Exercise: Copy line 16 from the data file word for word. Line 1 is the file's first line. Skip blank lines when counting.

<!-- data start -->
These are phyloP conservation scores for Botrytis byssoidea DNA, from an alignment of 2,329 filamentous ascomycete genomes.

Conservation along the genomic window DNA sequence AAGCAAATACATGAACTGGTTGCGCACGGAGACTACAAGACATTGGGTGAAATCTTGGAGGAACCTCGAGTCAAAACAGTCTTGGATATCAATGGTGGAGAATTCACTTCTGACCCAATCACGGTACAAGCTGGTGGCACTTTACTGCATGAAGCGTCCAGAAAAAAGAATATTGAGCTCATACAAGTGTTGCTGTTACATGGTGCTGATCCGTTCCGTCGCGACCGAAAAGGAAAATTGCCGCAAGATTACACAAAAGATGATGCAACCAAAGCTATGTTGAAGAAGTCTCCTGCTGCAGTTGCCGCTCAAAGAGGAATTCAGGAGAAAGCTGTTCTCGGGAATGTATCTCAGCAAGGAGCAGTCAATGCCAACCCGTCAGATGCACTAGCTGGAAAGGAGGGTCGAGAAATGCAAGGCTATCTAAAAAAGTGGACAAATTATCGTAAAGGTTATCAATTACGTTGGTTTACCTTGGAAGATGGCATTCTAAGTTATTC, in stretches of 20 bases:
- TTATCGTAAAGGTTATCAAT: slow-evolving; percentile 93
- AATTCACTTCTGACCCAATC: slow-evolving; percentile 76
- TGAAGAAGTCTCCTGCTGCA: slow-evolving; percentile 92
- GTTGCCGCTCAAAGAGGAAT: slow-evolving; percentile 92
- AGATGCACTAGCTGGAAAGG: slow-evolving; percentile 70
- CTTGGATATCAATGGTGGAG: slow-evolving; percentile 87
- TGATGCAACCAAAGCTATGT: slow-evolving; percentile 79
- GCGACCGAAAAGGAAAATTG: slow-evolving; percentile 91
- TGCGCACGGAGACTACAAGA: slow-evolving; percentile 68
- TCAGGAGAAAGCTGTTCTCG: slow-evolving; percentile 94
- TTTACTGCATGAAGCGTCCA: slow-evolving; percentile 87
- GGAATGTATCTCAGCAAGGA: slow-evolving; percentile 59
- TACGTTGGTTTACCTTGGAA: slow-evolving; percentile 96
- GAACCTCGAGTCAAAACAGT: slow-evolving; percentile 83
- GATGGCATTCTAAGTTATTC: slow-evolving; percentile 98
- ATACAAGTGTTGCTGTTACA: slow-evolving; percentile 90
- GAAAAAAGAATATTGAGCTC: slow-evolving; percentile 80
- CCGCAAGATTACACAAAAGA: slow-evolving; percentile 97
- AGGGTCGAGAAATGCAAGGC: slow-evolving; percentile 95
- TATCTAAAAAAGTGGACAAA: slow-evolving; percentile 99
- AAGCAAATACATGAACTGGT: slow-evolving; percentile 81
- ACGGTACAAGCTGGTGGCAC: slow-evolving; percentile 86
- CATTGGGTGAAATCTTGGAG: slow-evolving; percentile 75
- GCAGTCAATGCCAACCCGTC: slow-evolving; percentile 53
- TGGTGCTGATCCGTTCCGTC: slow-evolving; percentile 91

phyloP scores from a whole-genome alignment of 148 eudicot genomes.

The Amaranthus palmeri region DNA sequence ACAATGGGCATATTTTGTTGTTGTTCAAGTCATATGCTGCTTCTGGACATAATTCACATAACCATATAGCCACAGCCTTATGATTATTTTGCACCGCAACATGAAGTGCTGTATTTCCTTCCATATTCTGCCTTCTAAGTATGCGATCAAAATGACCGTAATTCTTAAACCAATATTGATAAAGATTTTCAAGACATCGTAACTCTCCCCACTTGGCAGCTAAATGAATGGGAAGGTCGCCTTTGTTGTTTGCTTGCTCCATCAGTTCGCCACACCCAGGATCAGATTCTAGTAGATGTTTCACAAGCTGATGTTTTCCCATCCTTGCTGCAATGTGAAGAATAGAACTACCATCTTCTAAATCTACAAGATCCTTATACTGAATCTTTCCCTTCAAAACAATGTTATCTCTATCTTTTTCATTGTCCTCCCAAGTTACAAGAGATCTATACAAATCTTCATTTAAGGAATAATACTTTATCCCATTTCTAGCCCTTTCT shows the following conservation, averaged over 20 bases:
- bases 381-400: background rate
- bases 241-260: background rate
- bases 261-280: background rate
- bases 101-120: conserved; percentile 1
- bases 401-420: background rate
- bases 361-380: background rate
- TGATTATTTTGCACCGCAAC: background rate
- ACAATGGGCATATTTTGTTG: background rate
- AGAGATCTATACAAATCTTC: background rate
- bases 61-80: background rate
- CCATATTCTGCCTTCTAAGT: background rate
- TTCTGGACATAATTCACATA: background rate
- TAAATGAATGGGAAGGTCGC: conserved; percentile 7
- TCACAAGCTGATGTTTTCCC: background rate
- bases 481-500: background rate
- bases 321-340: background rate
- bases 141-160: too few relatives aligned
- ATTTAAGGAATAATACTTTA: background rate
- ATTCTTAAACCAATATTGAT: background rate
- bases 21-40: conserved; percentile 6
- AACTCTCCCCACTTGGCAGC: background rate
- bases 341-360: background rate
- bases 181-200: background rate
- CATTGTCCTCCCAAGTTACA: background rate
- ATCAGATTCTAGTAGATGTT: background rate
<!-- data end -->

- GAACCTCGAGTCAAAACAGT: slow-evolving; percentile 83